The control scheme may be simple: signal present = hand open, no signal = hand close. Or the system may be more complex, allowing the speed or strength of the component to be controlled directly by the strength or speed of the muscle contraction.  For example, strong contraction = fast close or strong grip of a hand, or slow contraction = slow closing of hand with less force.  Some of these systems are  more intuitive than others, although that seems to be a subjective opinion.  Control schemes are chosen based on the number of good quality muscle signals/myo-sites available and the number of devices and functions you wish to control.  Generally, the higher the amputation, the harder it is to find and isolate good quality signals.  At the same time, there are usually more components you want to control!

There are two main categories of control schemes:



Digital control can be thought of as a simple on/off, like a light switch.  Signal present = on, absent = off

Proportional control is a strategy of controlling an externally powered prosthesis in which the strength or speed of the signal controls the strength or speed of the prosthetic component (in proportion to the signal).

Controlling multiple functions:
If you are using an above-elbow prosthesis with an externally powered hand, wrist, and elbow, there are 6 different functions to control:  1) open the hand, 2) close the hand, 3) rotate the wrist to the right, 4) rotate the wrist to the left,  5) bend (flex)  the elbow, and 6) straighten (extend) the elbow.   Therefore, the prosthesis needs 6 different cues for it to know what it should do.  People rarely have that many myo-sites, so we have to ‘double up’ functions for each myo-site.   We do this in one of two ways:
1) By having the signal from 1 myosite site control different functions depending on whether or not it is fast or slow, hard or soft.
2) By using another cue to tell the prosthesis to switch between two functions.   Sometimes the cue is a switch (see below), or it can be a co-contraction of two muscles at the same time. 



Input Devices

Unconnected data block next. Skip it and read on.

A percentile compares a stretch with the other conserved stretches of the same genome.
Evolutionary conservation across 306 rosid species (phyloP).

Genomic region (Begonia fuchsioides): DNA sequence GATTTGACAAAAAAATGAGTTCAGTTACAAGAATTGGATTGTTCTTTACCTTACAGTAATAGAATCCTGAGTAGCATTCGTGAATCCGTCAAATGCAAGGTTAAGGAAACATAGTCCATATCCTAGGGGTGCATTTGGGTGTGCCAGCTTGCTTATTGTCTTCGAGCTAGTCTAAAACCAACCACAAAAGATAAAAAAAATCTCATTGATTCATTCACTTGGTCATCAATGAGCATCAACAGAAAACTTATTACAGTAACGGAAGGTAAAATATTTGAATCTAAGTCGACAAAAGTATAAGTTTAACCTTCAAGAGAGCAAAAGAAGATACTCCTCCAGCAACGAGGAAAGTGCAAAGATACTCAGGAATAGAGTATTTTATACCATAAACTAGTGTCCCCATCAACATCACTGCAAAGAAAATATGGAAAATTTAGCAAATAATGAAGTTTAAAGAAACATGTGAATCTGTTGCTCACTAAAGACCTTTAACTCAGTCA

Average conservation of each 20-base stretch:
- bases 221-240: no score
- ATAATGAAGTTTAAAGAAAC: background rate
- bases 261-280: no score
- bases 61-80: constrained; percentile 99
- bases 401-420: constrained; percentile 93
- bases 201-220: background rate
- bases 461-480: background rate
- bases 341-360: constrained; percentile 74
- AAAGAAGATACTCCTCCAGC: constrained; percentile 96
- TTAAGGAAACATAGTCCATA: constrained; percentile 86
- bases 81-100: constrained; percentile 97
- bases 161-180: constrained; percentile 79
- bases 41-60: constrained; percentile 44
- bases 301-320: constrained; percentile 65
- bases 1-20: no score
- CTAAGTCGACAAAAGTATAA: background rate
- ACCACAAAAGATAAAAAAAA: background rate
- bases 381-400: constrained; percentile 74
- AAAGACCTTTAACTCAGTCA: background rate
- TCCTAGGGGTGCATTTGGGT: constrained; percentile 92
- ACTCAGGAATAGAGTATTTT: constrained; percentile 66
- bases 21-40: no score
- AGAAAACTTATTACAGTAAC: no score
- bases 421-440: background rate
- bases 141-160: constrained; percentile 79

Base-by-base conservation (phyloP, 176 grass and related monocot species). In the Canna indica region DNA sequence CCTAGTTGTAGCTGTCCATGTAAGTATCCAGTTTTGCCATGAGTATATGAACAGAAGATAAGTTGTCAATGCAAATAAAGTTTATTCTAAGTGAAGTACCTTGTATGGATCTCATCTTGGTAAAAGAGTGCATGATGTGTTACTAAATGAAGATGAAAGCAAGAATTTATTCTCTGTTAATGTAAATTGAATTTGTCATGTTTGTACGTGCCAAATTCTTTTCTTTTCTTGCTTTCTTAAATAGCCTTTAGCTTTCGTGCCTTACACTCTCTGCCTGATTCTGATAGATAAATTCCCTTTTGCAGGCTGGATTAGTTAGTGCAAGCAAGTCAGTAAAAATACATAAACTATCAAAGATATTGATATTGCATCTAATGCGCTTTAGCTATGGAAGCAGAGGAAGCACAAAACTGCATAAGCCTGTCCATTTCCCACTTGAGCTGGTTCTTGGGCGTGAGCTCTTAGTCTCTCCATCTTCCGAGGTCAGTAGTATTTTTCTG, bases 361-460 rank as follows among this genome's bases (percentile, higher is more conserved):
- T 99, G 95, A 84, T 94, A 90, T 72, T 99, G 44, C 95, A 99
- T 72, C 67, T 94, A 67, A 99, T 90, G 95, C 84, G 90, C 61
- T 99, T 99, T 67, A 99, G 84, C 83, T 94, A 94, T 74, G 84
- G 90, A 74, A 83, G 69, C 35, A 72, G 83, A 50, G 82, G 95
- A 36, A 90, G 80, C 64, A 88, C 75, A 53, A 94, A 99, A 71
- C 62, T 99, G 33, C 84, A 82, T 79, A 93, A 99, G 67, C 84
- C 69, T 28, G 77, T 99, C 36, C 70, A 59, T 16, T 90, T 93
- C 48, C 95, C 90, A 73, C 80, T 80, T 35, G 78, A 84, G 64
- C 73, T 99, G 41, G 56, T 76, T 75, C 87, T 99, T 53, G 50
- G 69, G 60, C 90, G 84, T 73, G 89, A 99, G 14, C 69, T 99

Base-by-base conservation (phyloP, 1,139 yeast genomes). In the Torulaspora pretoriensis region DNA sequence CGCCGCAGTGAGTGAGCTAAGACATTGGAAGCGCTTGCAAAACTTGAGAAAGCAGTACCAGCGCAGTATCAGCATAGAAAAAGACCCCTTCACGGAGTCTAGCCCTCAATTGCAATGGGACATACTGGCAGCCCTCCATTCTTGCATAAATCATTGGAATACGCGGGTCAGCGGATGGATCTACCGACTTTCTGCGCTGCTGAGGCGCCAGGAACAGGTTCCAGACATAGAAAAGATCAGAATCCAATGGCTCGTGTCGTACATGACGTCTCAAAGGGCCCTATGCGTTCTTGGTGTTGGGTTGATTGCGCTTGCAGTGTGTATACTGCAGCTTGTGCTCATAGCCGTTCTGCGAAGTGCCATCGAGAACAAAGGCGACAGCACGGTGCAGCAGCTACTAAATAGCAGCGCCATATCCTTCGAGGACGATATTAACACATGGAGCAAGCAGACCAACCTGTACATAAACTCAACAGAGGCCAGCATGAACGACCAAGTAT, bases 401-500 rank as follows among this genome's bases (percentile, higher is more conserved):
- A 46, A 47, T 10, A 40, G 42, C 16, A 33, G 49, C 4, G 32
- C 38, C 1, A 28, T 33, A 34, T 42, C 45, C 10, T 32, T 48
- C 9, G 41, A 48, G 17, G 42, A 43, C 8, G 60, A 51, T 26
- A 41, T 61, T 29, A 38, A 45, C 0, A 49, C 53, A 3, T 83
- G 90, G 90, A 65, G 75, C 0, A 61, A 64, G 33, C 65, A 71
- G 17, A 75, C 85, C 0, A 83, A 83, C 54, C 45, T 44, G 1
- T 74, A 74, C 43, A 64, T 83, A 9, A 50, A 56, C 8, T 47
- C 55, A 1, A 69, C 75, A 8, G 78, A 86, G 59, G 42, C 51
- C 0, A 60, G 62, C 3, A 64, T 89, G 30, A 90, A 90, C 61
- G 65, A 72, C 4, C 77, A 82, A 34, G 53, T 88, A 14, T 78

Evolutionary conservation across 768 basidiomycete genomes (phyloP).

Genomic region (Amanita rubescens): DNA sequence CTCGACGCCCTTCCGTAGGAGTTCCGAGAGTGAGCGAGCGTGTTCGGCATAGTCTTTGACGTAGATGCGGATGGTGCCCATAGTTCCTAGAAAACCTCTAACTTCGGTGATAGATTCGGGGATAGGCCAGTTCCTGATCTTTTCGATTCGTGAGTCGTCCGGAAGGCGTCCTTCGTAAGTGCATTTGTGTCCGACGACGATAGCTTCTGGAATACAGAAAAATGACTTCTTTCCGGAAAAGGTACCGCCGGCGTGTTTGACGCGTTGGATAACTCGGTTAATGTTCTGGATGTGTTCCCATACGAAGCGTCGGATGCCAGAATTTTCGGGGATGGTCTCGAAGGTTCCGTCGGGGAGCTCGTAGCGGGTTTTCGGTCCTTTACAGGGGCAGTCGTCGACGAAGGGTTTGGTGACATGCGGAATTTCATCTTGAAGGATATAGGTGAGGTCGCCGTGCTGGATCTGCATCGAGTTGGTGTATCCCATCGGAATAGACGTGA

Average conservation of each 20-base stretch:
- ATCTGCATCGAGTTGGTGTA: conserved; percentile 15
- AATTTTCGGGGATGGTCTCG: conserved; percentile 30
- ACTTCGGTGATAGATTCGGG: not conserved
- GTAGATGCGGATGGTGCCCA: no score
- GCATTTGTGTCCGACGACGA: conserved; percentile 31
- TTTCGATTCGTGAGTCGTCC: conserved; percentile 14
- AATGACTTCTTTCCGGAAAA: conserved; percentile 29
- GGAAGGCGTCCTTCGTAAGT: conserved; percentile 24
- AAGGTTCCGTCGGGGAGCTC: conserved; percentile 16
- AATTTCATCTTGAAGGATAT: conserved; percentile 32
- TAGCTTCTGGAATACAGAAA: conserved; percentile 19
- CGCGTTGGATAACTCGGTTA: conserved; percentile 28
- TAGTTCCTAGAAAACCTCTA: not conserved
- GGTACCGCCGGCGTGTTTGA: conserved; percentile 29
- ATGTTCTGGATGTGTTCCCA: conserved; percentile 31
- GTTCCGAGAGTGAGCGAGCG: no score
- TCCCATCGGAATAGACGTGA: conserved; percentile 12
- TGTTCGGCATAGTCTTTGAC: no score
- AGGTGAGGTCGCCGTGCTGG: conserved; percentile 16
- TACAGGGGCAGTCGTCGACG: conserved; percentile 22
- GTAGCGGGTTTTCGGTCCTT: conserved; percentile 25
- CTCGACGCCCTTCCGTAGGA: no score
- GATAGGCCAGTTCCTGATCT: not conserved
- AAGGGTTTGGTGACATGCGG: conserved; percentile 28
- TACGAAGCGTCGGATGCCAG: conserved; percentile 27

Input devices are methods of generating a signal to operate an externally powered device.  (They are the in-put to the microprocessor--the brain of the prosthesis.)  Electrodes pick up an electrical signal generated by your muscles.  Force transducers, Linear Potentiometers, Touch Pads, and Switches translate the body's actual movement (not muscle activity) into an electrical signal that can be used similarly to that from the electrodes. 


Electrodes are the most commonly used input device.  They detect the electrical activity of muscles and are usually found in conjunction with other elements to filter out ambient electrical activity and magnify the signal they detect.  These things together are referred to as the "Electrode assembly", athough we usually still call the whole thing an electrode.  The electrical signal they detect is called an Electromyographic signal, or EMG.

Electrodes must be placed close to the muscle whose activity they are supposed to detect.  Usually they are placed over the biggest/main part of the muscle (called the muscle belly).    Placement is very precise, and being off, even just a few millimeters, can make a big difference in the quality and strength of the signal the electrode sees.  Intermittent contact or sliding of the electrode over the skin produces "noise" that can confuse the microprocessor, so they must be held firmly in place.